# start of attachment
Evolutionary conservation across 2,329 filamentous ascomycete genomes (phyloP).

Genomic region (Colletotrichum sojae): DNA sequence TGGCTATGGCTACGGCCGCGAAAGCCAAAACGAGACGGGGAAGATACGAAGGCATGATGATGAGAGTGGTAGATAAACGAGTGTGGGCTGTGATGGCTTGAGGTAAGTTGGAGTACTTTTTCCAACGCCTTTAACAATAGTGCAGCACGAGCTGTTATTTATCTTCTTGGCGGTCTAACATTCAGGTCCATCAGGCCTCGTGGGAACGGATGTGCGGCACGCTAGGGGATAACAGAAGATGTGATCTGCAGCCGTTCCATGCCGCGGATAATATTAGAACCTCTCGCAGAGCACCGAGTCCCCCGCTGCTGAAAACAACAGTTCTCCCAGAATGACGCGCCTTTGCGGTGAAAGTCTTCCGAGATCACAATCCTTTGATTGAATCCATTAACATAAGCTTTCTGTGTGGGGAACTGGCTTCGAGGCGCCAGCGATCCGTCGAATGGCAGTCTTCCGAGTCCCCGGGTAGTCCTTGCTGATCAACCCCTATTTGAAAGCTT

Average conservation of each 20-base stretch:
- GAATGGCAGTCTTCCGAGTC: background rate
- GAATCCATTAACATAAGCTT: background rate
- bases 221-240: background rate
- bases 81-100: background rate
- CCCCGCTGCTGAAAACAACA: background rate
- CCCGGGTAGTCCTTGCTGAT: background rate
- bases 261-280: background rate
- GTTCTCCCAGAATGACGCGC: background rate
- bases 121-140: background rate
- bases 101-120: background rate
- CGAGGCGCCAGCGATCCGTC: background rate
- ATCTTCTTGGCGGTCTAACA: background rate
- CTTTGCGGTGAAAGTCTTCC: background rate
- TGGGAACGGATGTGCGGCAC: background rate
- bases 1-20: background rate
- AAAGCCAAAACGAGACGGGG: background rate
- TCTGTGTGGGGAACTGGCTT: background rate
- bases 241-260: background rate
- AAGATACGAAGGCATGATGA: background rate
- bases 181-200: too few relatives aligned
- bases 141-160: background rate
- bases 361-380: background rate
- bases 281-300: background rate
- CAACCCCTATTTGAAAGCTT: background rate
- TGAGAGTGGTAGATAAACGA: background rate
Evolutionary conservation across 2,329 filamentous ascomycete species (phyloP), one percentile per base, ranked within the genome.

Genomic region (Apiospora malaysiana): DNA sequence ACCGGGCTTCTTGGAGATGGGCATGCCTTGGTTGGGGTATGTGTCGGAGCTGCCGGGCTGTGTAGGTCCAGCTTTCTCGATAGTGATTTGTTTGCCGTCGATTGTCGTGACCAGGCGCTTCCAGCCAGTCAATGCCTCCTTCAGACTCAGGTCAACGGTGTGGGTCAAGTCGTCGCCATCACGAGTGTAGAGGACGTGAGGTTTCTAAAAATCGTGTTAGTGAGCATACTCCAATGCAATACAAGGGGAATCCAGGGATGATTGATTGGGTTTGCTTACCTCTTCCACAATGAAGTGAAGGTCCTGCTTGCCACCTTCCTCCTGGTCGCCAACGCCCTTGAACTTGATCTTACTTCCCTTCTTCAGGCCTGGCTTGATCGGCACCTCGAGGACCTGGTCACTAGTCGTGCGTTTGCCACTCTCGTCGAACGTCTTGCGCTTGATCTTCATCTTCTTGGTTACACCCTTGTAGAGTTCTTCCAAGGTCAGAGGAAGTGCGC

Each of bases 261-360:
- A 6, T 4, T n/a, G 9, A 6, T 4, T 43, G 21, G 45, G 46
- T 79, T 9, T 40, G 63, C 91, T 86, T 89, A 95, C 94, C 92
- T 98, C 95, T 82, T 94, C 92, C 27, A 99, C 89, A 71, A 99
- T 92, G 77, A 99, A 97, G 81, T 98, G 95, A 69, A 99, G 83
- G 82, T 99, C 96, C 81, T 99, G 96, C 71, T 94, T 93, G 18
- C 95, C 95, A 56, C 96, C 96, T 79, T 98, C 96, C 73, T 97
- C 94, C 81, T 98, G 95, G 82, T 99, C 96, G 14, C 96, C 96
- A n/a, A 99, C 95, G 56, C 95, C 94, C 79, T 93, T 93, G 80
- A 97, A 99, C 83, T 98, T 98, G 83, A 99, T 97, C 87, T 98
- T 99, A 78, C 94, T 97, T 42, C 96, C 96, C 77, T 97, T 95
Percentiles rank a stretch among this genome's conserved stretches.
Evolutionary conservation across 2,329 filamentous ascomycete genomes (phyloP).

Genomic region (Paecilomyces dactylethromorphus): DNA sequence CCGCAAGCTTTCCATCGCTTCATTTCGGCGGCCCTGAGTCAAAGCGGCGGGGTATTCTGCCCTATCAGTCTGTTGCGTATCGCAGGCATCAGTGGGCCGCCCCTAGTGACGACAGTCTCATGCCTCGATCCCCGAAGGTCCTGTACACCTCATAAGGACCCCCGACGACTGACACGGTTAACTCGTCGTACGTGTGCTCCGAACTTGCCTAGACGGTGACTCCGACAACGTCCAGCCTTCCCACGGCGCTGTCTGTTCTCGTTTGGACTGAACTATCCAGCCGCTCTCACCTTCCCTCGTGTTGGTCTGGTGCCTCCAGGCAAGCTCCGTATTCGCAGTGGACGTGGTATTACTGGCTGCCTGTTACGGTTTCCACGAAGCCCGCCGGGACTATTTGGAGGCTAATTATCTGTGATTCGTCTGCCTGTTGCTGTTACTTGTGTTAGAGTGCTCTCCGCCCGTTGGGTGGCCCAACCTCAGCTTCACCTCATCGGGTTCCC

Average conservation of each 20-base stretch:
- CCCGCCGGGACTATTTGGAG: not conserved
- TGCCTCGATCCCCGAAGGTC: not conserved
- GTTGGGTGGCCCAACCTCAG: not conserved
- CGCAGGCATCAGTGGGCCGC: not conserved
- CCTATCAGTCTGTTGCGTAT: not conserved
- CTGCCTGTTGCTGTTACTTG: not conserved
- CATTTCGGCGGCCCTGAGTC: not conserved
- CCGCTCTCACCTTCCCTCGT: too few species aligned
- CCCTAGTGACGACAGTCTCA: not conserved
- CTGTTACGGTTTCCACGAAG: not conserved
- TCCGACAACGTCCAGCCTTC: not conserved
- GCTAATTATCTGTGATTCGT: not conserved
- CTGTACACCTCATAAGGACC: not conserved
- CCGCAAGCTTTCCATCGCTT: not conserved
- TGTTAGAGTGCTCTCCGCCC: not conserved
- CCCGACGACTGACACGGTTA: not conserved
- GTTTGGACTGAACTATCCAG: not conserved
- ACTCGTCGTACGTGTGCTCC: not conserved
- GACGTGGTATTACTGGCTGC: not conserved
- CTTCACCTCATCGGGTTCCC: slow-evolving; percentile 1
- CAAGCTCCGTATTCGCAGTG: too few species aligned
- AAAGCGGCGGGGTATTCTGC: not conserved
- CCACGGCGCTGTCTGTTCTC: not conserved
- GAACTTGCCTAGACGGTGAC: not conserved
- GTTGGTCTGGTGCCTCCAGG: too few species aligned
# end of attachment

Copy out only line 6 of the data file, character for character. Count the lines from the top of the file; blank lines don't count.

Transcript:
- bases 221-240: background rate